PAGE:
Adventures in armoured cars and tanks

Old Boys of Reading School continued to serve their country, and share their experiences.


Mr. A.J. Wright has kindly sent the headmaster extracts from a letter of R.F. Wright’s, who was then in the 2nd squadron Russian Armoured Cars. The letter gives a vivid description of the threat on the Galician front and for the adventures of the Armoured Cars. The most striking sight was the explosion of the huge ammunition dumps at Crosowa, – apparently caused by a chance shot,- which Wright witnessed from a distance of 5 or 6 miles. It was most fortunate that the British cars got away with such small loss.

We must congratulate Capt. Rev. A.G. Wilken, Brigade Chaplain, Canadian Force on his return from Germany. He has been a prisoner of war for a year and eight months, during which time he has made the acquaintance of no less than six prison camps, Gutersloh, Minden, Crefeld, Schwarmstedt, Holzminden and Frieburg. We understand that some of these were comfortable enough, others very much the reverse. We hope that someday perhaps Capt. Wilken will tell us of some of his experiences.

Captain Haigh, M.C.

We are now in a position to publish news of the great honour which has been conferred upon Capt. Richard Haigh, M.C., Tank Corps, son of Mr. W. Haigh, of “Llanarth,” Hamilton Road, Reading. Capt. Haigh has been selected from all the officers of “His Majesty’s’ Land Ships” to take charge of the tank which has been touring Canada and the United states to help boom the U.S. Liberty Loan. He and his crew all of whom, by the way, have been wounded, have been touring the chief cities of the Republic for the past three months polarizing the great loan which our Allies have been raising. Such work is, of course, of the highest responsibility, and the fact that the gallant officer has been entrusted with this duty speaks well for his ability and for the confidence which the authorities place in him.

Educated at Reading School, where he distinguished himself in every form of athletics, particularly long distance running and football, Capt. Haigh obtained a commission in the Royal Berks Regt. just after the outbreak of war. He was wounded at Loos in 1915 and again on the Somme in 1916. In January of last year he was awarded the Military Cross, and for the last twelve months he has been attached to the Tank Corps.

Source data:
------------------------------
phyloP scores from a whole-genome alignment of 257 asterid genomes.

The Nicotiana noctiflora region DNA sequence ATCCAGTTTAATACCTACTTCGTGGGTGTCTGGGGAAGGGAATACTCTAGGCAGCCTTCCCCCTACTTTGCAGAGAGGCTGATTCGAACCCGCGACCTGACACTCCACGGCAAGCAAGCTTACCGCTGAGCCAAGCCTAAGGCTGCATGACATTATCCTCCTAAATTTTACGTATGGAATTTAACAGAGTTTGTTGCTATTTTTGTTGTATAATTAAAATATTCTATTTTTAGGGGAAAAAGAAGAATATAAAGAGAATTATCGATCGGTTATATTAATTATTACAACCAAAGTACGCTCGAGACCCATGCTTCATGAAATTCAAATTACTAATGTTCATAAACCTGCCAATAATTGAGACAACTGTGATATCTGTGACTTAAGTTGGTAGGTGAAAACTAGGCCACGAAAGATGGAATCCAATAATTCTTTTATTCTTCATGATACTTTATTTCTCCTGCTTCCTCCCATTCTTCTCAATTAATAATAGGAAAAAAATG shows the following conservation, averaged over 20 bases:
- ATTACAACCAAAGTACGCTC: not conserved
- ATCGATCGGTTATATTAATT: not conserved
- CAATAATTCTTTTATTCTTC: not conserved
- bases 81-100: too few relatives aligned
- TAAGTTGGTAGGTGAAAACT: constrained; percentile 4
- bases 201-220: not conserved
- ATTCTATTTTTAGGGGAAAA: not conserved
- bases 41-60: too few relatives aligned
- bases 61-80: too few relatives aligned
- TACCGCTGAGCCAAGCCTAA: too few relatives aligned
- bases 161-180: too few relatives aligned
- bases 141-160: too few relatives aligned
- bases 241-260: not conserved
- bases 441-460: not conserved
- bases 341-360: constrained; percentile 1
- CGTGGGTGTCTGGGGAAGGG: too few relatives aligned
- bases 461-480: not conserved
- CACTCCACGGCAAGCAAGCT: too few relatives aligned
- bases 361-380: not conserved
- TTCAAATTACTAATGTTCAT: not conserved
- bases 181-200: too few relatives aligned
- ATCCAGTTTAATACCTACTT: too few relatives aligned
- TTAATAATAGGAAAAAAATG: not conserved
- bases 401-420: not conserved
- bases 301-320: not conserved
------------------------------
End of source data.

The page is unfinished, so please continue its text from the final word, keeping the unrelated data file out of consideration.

Lieut. Fielding Clarke. – On Wednesday in the last week Captain Fielding Clarke of Ampthill, Craven Road, Reading, received a telegram intimating that his second son, Sec. Lieut. A. Fielding Clarke, R.F.C., was missing. The previous Saturday he had been with his squadron carrying out a bombing raid on and around Metz, and his machine was the only one which did not return. Lieut. Clarke, whose age is 18 and a half, was educated at Reading School and Bradfield College, and joined the R.F.C. at the age of 17 years and four months. He had been in France about three months and had just returned from his first Furlough. It is supposed that the cause of his failing to return must have been engine trouble, for on the occasion of the raid there was particularly little German anti-aircraft fire.

(Later). Lieut. A. Fielding Clarke is now known to be a prisoner of war interned at Karlsruhe.

Killed in Action.

2nd Lieut. Walford Vernon Knowles, Royal Berkshire Regt, who was killed in action on Dec. 31ST, 1917, was the elder son of Mr. and Mrs. Vernon Knowles, of Kendrick View, Reading. Born in January, 1898, he was educated at Reading School into which he took an open scholarship in 1909 – one of the first scholarships offered by the Reading Town Council. In 1916 he passed the Higher Certificate Examination with Distinction in French and German. During his last year at school he won the Laud Scholarship (the Blue Ribbon of Reading School). Also an exhibition at Worcester College, Oxford, and was further awarded the Ewelme Exhibition. Later he gave up the Worcester College exhibition in favour of an open Classical Exhibition at New College, Oxford.

It was not only in his studies that he did well, but in every side of school life he made his mark, becoming a member of the Rugby Football and Cricket Teams, a sergeant in the Officers Training Corps, and finally Captain of the School. Of those who in recent years held this converted position he is the third to make the supreme sacrifice during the war, the other two being W. M. Cooper and D. J. Davies.

On reaching military age he carried his characteristic energy into the sterner school of war, passing with credit through his cadetship at Gales, afterwards at Portsmouth. He went out to France early in October as a Sec. Lieutenant in the county Regiment, and in all his all-too-brief period of service had already won the affection and esteem of his comrades and superior officers;

“It is with the deepest regret,” writes Lieut.-Colonel C.M.H. Stirling, commanding his Battalion of the Berkshire Regt., to his parents. “That I have to tell you of the death of your son in action on Dec. 31st. His loss has made us all most sad, as everybody liked him and he was such a good officer.”

Bar To Military Cross.

Lieut. O.S. Francis, M.C (M.C. gazetted October 18th, 1917). As Forward observing officer to the brigade he occupied a shell hole in an exposed position during an advance, and sent back valuable information throughout the day. Later, when a withdrawal was necessary, he helped to rally the men and organise the defence under heavy fire, moving about in the open with absolute disregard of danger. When the line was established he took command of part of it, and by his example and precept inspired all his men.

Reading School Magazine, April 1918 (SCH3/14/34)

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